Chicago Tribune, September 27, 1870
Opening of the Palmer House.
Not less than five thousand of our citizens, accompanied by their wives and daughters, paid a visit of inspection to the Palmer House, on State street, at the opening yesterday afternoon and evening. Had the occasion been a reception of the dignitaries of the nation, it could not have been more fashionable, and as an attendance on an opening, it was certainly worthy of the finest hotel in the West. The Palmer House is certainly the model caravanserai of Chicago, and more than equals the anticipations of our citizens, who expected something choice and elegant at the hands of the projector. Perhaps it is not the equal in accommodations of some of our larger hotels, but in its appointments it is certainly superior. It is doubtful if the parlors of any hotel on the continent are so handsomely—even gorgeously—appointed, and the general accessories are on a par with this feature. It is, of course, provided with all the modern improvements, noticeable among the which is its smoothly gliding elevator, which ascends from the basement to the topmost floor. After the general reception, the members of the press were invited by the proprietor, Mr. Meserve, to an elegant repast in the ladies’ ordinary, prepared by Charles M. Smith, the well-known cook. There is no doubt that the hotel is a grand success, and the traveling public will endorse the opinion.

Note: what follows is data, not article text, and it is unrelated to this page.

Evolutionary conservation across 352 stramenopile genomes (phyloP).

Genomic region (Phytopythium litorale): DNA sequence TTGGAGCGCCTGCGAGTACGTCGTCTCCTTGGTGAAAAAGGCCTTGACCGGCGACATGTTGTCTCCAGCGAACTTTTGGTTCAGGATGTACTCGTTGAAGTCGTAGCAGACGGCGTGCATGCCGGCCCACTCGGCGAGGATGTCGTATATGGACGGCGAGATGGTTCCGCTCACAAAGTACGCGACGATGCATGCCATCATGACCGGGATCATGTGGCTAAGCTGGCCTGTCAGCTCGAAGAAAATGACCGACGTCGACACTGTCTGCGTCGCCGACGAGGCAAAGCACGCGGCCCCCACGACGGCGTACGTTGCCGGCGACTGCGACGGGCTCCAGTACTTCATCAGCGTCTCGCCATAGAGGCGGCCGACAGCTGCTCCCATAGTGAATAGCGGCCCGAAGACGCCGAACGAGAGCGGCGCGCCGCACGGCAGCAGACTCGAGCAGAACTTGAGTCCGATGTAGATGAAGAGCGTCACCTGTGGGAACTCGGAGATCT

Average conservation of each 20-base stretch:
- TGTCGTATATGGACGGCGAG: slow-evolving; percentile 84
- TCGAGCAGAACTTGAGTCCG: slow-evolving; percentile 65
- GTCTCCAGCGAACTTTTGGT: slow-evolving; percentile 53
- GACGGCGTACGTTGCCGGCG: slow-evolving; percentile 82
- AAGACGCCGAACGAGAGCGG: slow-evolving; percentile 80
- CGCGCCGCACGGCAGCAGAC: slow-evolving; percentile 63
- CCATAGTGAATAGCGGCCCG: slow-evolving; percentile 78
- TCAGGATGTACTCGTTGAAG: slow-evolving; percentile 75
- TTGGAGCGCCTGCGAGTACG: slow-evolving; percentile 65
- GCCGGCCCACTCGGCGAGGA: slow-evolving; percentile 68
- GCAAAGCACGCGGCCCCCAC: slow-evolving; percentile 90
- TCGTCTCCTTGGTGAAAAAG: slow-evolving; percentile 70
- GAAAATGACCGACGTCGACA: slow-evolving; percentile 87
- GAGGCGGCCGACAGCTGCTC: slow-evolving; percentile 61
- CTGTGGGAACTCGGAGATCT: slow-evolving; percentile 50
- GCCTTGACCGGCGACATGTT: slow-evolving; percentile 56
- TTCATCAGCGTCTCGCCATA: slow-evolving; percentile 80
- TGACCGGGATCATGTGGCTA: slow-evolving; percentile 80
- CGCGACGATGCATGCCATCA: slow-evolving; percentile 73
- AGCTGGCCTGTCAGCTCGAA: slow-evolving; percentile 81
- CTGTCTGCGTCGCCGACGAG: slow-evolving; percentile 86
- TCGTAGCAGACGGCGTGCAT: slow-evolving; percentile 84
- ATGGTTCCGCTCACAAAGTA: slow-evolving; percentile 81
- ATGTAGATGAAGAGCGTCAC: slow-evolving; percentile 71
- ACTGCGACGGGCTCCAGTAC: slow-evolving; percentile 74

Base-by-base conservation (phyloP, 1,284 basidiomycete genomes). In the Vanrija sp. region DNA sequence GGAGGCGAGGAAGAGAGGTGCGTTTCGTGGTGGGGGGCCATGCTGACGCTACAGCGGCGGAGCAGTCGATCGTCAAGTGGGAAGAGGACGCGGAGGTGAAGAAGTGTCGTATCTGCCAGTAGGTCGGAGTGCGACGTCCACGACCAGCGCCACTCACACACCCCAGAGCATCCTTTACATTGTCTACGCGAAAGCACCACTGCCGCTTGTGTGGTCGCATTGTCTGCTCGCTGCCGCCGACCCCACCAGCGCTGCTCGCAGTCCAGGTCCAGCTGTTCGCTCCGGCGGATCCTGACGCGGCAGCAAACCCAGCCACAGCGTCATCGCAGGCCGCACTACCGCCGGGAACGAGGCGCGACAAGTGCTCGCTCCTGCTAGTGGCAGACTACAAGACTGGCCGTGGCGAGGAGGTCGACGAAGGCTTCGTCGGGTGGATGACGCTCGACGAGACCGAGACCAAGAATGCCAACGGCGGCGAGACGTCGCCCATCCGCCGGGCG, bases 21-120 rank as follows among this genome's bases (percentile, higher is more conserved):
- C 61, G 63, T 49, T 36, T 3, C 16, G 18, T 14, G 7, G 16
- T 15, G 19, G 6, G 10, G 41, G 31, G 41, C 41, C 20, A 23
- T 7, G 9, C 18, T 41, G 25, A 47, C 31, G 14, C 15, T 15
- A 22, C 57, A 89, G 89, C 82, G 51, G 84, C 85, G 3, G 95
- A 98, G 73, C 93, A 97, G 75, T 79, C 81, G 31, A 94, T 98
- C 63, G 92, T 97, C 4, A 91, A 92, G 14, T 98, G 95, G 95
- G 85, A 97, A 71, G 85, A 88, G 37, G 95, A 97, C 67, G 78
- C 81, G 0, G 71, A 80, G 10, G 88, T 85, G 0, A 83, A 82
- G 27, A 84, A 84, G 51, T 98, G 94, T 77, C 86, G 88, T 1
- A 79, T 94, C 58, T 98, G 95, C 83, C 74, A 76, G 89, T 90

Chicago Tribune, September 27, 1870
Opening of the Palmer House.—The Knabe Piano
Yesterday evening this new hotel was thrown open for inspections, and was visited by thousands who, while admiring all, found nothing more worthy of note than the spacious and elaborately furnished parlors, the chief charm of which conslated in two very fine pianos—one grand and one square—from the celebrated factory of W. Knabe & Co. They were played upon by several competent judges, who pronounced them noble instruments, especially the grand, which filled the large rooms with its powerful, yet sympathetic and sweet tones. They were obtained from J. Asner & Co., 69 Washington street, the sole agents for these pianos.